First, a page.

The following blog appears courtesy of Susan B. Carbon, Director, Office on Violence Against Women
This summer an important partnership to implement the Attorney General’s Anti-Violence Strategy was launched on the grounds of the Northern Regional Jail in Moundsville, West Virginia. United States Attorney William J. Ihlenfeld, II and I announced the three main components of the strategy, known as Project POWER – Preventing Offenses of Weapons, Enforcement and Reentry.
United States Attorney Ihlenfeld used the day to highlight a major effort to educate female inmates about the dangers of knowingly purchasing firearms for someone else in hopes that this education will help prevent them from returning to jail once they are released. The prevention and intervention efforts in West Virginia include outreach to female inmates, with the goal of helping them avoid abusive relationships once they are released.
The day began with a discussion with twelve women inmates at the West Virginia Northern Regional Jail. These women were victims of abuse as children and later at the hands of husbands or boyfriends, men who later pressured these women to commit crime. For these women, abuse was a normal, everyday part of life. Now they were behind bars at a women’s prison talking about what brought them there and what they would need to succeed when they were released.
These women have goals and hope to better their lives after serving their time. They want to then start a new path. Unfortunately they will leave prison with limited resources. Most will be registered felons, be jobless and have limited job opportunities. As one woman expressed, “We’re not interested in reentry, we need to reinvent ourselves, and we will need help to do that.” Sadly, most of the women lamented that upon release, it will be their abusers who will be there to take them home, using their children as tools of manipulation unless they have access to sufficient resources to live independently.
The efforts of the Office on Violence Against Women (OVW) to address intervention and prevention initiatives are key to ending the cycle of crime. The women at the West Virginia Northern Regional Jail said they wished someone had talked to them in school – perhaps a teacher, a guidance counselor, or a guest teacher in a health class. Although many of them knew of, and applied for, domestic violence protection orders, very few of them had advocates that helped them along the way. And, no one had educated them about the restrictions on access to firearms for those who had abused them, and the dangers to victims of their involvement as purchasers for weapons intended for someone else’s use.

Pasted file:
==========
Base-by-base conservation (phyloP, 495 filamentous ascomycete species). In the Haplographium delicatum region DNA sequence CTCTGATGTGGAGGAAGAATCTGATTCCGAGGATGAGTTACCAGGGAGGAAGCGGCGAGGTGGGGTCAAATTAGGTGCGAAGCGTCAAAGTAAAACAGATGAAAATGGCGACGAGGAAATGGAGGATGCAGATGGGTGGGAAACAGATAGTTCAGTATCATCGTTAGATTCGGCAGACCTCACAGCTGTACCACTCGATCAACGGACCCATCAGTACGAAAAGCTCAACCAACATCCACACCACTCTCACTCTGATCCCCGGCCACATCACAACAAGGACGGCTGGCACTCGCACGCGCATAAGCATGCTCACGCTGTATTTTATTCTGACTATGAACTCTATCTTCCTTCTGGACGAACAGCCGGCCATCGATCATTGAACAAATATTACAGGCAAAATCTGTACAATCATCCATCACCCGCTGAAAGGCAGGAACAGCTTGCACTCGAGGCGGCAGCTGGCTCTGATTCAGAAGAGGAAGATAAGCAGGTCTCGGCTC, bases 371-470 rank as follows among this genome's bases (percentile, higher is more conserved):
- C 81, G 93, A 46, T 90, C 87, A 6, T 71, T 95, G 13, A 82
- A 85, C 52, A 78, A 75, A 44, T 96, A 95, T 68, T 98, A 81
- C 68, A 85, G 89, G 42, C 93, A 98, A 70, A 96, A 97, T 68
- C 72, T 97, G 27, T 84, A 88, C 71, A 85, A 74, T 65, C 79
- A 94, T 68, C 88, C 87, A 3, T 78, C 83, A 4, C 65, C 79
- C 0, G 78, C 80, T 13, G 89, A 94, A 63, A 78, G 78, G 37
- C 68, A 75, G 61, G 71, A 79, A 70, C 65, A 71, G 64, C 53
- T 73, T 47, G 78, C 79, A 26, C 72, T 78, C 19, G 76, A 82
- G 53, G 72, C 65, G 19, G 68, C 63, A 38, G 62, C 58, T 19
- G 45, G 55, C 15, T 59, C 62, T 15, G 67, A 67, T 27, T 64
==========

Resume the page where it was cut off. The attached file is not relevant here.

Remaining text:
Even though the history of the twelve women in West Virginia cannot be changed, their futures and the futures of countless other women, can have better outcomes. The commitment to the Attorney General’s Anti –Violence Strategy by the West Virginia Coalition Against Domestic Violence, the Bureau of Prisons, the West Virginia Department of Corrections, the Bureau of Alcohol, Tobacco, Firearms and Explosives, the Lee Day Report Center and the West Virginia Division of Juvenile Services will spearhead the change envisioned by U.S. Attorney Ihlenfeld.
In addition, the West Virginia effort includes outreach to high school students. Planned programs include former female inmates sharing their experiences. These are important steps.
We have learned that to be effective in preventing violence and abuse in our homes and communities, a coordinated community response is an important factor for success. The efforts underway in the Attorney General’s Anti-Violence Strategy in West Virginia for training, education and public outreach – including those efforts targeting victims of domestic violence and at-risk youth – offer all of us an opportunity to share resources and knowledge for providing services to those who need them, while at the same time holding perpetrators accountable.
We remind all those in need of assistance, or other concerned friends and individuals, to call the National Domestic Violence Hotline at 1-800-799-SAFE or the National Sexual Assault Hotline at 1-800-656-HOPE.